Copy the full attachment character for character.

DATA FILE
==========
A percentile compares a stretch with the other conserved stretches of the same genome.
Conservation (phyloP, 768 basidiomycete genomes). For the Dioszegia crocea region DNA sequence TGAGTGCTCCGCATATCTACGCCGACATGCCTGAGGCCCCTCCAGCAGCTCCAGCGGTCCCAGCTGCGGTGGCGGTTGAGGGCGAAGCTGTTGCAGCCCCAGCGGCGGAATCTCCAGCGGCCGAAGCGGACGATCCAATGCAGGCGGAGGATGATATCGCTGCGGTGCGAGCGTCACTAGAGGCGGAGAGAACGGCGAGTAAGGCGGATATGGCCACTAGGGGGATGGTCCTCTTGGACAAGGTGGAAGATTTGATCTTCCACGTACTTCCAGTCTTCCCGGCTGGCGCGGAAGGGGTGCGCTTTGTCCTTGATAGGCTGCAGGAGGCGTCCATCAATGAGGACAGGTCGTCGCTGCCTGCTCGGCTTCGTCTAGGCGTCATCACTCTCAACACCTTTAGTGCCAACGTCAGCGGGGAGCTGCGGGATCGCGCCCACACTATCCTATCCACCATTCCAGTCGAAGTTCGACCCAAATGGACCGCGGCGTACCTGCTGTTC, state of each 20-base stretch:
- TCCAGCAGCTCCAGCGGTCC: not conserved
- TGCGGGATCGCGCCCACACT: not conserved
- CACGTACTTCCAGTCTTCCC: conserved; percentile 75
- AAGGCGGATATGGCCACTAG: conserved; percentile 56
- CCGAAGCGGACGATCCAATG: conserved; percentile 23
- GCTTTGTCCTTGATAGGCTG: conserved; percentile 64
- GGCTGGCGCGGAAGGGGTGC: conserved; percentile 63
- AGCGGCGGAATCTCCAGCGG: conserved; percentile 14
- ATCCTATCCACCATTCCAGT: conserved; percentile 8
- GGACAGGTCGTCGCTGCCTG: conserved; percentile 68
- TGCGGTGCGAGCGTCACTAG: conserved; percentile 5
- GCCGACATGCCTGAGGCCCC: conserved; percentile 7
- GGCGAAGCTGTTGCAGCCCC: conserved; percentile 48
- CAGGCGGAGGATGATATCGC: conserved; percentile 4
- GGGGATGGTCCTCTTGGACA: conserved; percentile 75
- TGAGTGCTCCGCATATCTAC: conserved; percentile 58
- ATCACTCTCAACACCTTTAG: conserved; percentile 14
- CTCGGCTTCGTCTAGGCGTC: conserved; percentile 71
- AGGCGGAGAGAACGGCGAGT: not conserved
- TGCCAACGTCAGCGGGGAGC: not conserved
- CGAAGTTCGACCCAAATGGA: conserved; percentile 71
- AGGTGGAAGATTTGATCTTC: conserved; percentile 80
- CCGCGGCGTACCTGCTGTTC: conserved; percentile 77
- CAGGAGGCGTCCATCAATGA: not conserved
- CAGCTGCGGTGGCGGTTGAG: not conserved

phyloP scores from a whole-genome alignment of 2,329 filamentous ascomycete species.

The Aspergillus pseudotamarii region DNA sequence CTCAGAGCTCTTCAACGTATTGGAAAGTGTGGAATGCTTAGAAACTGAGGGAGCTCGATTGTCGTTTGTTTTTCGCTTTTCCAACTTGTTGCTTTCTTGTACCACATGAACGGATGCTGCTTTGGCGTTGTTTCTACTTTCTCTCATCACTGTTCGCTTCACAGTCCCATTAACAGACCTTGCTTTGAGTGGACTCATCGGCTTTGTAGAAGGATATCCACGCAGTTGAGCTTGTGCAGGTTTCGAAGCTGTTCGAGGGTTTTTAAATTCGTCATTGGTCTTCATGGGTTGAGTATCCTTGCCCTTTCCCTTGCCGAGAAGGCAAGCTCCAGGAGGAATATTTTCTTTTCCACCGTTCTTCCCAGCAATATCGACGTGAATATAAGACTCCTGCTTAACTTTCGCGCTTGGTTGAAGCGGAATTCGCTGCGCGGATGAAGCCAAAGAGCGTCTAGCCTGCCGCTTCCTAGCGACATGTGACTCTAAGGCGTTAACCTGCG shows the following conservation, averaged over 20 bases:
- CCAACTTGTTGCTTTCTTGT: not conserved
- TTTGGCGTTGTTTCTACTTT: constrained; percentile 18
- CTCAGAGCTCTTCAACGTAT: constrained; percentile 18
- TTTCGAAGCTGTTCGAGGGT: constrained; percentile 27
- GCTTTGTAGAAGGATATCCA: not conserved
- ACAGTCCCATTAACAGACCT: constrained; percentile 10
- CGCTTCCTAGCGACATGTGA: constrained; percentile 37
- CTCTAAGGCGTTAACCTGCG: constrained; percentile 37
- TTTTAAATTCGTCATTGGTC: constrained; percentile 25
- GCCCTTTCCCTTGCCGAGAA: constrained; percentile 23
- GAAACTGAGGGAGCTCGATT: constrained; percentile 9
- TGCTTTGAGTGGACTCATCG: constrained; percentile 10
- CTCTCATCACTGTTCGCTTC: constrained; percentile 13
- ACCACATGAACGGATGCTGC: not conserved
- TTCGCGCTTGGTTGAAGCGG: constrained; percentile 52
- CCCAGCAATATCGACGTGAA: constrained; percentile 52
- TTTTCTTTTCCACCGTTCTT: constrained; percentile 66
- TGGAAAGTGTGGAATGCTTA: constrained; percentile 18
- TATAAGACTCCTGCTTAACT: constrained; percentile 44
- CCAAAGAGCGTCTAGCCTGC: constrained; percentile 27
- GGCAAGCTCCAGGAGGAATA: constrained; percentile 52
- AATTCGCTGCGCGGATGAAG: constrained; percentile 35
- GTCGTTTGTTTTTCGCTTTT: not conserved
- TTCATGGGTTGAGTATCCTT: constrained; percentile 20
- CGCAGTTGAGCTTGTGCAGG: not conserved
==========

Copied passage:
A percentile compares a stretch with the other conserved stretches of the same genome.
Conservation (phyloP, 768 basidiomycete genomes). For the Dioszegia crocea region DNA sequence TGAGTGCTCCGCATATCTACGCCGACATGCCTGAGGCCCCTCCAGCAGCTCCAGCGGTCCCAGCTGCGGTGGCGGTTGAGGGCGAAGCTGTTGCAGCCCCAGCGGCGGAATCTCCAGCGGCCGAAGCGGACGATCCAATGCAGGCGGAGGATGATATCGCTGCGGTGCGAGCGTCACTAGAGGCGGAGAGAACGGCGAGTAAGGCGGATATGGCCACTAGGGGGATGGTCCTCTTGGACAAGGTGGAAGATTTGATCTTCCACGTACTTCCAGTCTTCCCGGCTGGCGCGGAAGGGGTGCGCTTTGTCCTTGATAGGCTGCAGGAGGCGTCCATCAATGAGGACAGGTCGTCGCTGCCTGCTCGGCTTCGTCTAGGCGTCATCACTCTCAACACCTTTAGTGCCAACGTCAGCGGGGAGCTGCGGGATCGCGCCCACACTATCCTATCCACCATTCCAGTCGAAGTTCGACCCAAATGGACCGCGGCGTACCTGCTGTTC, state of each 20-base stretch:
- TCCAGCAGCTCCAGCGGTCC: not conserved
- TGCGGGATCGCGCCCACACT: not conserved
- CACGTACTTCCAGTCTTCCC: conserved; percentile 75
- AAGGCGGATATGGCCACTAG: conserved; percentile 56
- CCGAAGCGGACGATCCAATG: conserved; percentile 23
- GCTTTGTCCTTGATAGGCTG: conserved; percentile 64
- GGCTGGCGCGGAAGGGGTGC: conserved; percentile 63
- AGCGGCGGAATCTCCAGCGG: conserved; percentile 14
- ATCCTATCCACCATTCCAGT: conserved; percentile 8
- GGACAGGTCGTCGCTGCCTG: conserved; percentile 68
- TGCGGTGCGAGCGTCACTAG: conserved; percentile 5
- GCCGACATGCCTGAGGCCCC: conserved; percentile 7
- GGCGAAGCTGTTGCAGCCCC: conserved; percentile 48
- CAGGCGGAGGATGATATCGC: conserved; percentile 4
- GGGGATGGTCCTCTTGGACA: conserved; percentile 75
- TGAGTGCTCCGCATATCTAC: conserved; percentile 58
- ATCACTCTCAACACCTTTAG: conserved; percentile 14
- CTCGGCTTCGTCTAGGCGTC: conserved; percentile 71
- AGGCGGAGAGAACGGCGAGT: not conserved
- TGCCAACGTCAGCGGGGAGC: not conserved
- CGAAGTTCGACCCAAATGGA: conserved; percentile 71
- AGGTGGAAGATTTGATCTTC: conserved; percentile 80
- CCGCGGCGTACCTGCTGTTC: conserved; percentile 77
- CAGGAGGCGTCCATCAATGA: not conserved
- CAGCTGCGGTGGCGGTTGAG: not conserved

phyloP scores from a whole-genome alignment of 2,329 filamentous ascomycete species.

The Aspergillus pseudotamarii region DNA sequence CTCAGAGCTCTTCAACGTATTGGAAAGTGTGGAATGCTTAGAAACTGAGGGAGCTCGATTGTCGTTTGTTTTTCGCTTTTCCAACTTGTTGCTTTCTTGTACCACATGAACGGATGCTGCTTTGGCGTTGTTTCTACTTTCTCTCATCACTGTTCGCTTCACAGTCCCATTAACAGACCTTGCTTTGAGTGGACTCATCGGCTTTGTAGAAGGATATCCACGCAGTTGAGCTTGTGCAGGTTTCGAAGCTGTTCGAGGGTTTTTAAATTCGTCATTGGTCTTCATGGGTTGAGTATCCTTGCCCTTTCCCTTGCCGAGAAGGCAAGCTCCAGGAGGAATATTTTCTTTTCCACCGTTCTTCCCAGCAATATCGACGTGAATATAAGACTCCTGCTTAACTTTCGCGCTTGGTTGAAGCGGAATTCGCTGCGCGGATGAAGCCAAAGAGCGTCTAGCCTGCCGCTTCCTAGCGACATGTGACTCTAAGGCGTTAACCTGCG shows the following conservation, averaged over 20 bases:
- CCAACTTGTTGCTTTCTTGT: not conserved
- TTTGGCGTTGTTTCTACTTT: constrained; percentile 18
- CTCAGAGCTCTTCAACGTAT: constrained; percentile 18
- TTTCGAAGCTGTTCGAGGGT: constrained; percentile 27
- GCTTTGTAGAAGGATATCCA: not conserved
- ACAGTCCCATTAACAGACCT: constrained; percentile 10
- CGCTTCCTAGCGACATGTGA: constrained; percentile 37
- CTCTAAGGCGTTAACCTGCG: constrained; percentile 37
- TTTTAAATTCGTCATTGGTC: constrained; percentile 25
- GCCCTTTCCCTTGCCGAGAA: constrained; percentile 23
- GAAACTGAGGGAGCTCGATT: constrained; percentile 9
- TGCTTTGAGTGGACTCATCG: constrained; percentile 10
- CTCTCATCACTGTTCGCTTC: constrained; percentile 13
- ACCACATGAACGGATGCTGC: not conserved
- TTCGCGCTTGGTTGAAGCGG: constrained; percentile 52
- CCCAGCAATATCGACGTGAA: constrained; percentile 52
- TTTTCTTTTCCACCGTTCTT: constrained; percentile 66
- TGGAAAGTGTGGAATGCTTA: constrained; percentile 18
- TATAAGACTCCTGCTTAACT: constrained; percentile 44
- CCAAAGAGCGTCTAGCCTGC: constrained; percentile 27
- GGCAAGCTCCAGGAGGAATA: constrained; percentile 52
- AATTCGCTGCGCGGATGAAG: constrained; percentile 35
- GTCGTTTGTTTTTCGCTTTT: not conserved
- TTCATGGGTTGAGTATCCTT: constrained; percentile 20
- CGCAGTTGAGCTTGTGCAGG: not conserved